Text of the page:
The amazing thing about God is that He uses ordinary people to accomplish extraordinary plans. HIS plans. His eternal plans to draw a people to Himself (John 12:32). And though it can sometimes take a while, in God’s economy, seed planting bears eternal fruit.

*Lyrics from “The Love of God” by F. M. Lehman

She Picked Jesus Over Tradition

“If you love me, obey my commandments. And I will ask the Father, and he will give you another Advocate, who will never leave you. He is the Holy Spirit, who leads into all truth. The world cannot receive him, because it isn’t looking for him and doesn’t recognize him. But you know him, because he lives with you now and later will be in you. No, I will not abandon you as orphans—I will come to you. Soon the world will no longer see me, but you will see me.”
                              —John 14:15-19 (NLT)

A couple of weeks ago, you might have seen me hugging a stranger on Presque Isle in Erie. A little weird, I know, but that’s often how God works.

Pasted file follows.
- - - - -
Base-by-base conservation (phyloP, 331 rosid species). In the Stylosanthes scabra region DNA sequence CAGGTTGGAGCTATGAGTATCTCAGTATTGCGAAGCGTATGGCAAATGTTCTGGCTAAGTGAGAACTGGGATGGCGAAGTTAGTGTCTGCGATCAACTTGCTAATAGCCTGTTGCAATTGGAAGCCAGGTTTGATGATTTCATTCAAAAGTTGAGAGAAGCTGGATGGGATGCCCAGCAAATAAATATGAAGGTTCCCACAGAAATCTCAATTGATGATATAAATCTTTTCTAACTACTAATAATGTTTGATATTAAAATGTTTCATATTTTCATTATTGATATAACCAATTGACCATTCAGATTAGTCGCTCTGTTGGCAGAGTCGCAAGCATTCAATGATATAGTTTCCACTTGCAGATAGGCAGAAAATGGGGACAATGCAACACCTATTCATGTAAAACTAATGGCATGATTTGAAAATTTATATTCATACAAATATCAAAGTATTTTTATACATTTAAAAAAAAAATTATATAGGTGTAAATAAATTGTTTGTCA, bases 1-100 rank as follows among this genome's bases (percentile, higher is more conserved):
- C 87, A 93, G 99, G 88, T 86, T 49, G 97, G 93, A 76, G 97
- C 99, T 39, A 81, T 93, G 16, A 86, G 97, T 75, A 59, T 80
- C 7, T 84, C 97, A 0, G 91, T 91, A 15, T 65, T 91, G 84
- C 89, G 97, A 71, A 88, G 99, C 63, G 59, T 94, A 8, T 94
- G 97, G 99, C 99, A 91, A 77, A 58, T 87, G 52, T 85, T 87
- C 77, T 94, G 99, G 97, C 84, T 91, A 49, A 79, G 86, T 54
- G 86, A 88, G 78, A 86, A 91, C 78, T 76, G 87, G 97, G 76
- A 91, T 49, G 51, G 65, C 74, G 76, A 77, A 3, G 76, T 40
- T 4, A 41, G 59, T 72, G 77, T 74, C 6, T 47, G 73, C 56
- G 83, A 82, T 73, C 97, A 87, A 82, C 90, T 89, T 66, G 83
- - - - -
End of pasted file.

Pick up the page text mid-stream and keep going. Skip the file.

The old me would have thought I was nuts! Many people still do. But sometimes, these spiritual matters don’t make a whole lot of sense to the natural mind. They sure didn’t make sense to me before I was saved.

I heard how Christians talked, and I secretly thought these people must have received trauma earlier in life to act the way they did now. You know… a little too excited about Jesus and their relationship with Him, which I thought was extraordinary and possibly IMAGINED. I mean, I knew about Jesus, too, but I didn’t have to talk about Him all the time.

So what gives? I asked myself.

Over time, I found out. The Spirit—that’s what gives!  He is the third person of the Trinity (also called The Holy Spirit or the Holy Ghost). And He is what gives understanding, discernment, comfort, and guidance about these matters.

He gives and gives and gives, but if you don’t have the Spirit, you’ll stand around looking at born-again Christians thinking they got derailed somewhere along the tracks. Trust me, I’ve been there.

“Are you a Christian?” I once was asked by a Catholic bishop, standing in front of a large confirmation ceremony.


“What is a Christian?”

“Someone who believes in Christ,” I said.

It seemed simple enough. My head knowledge freed me from the bishop’s gaze, and I got to sit down. An uneasy, temporary peace followed.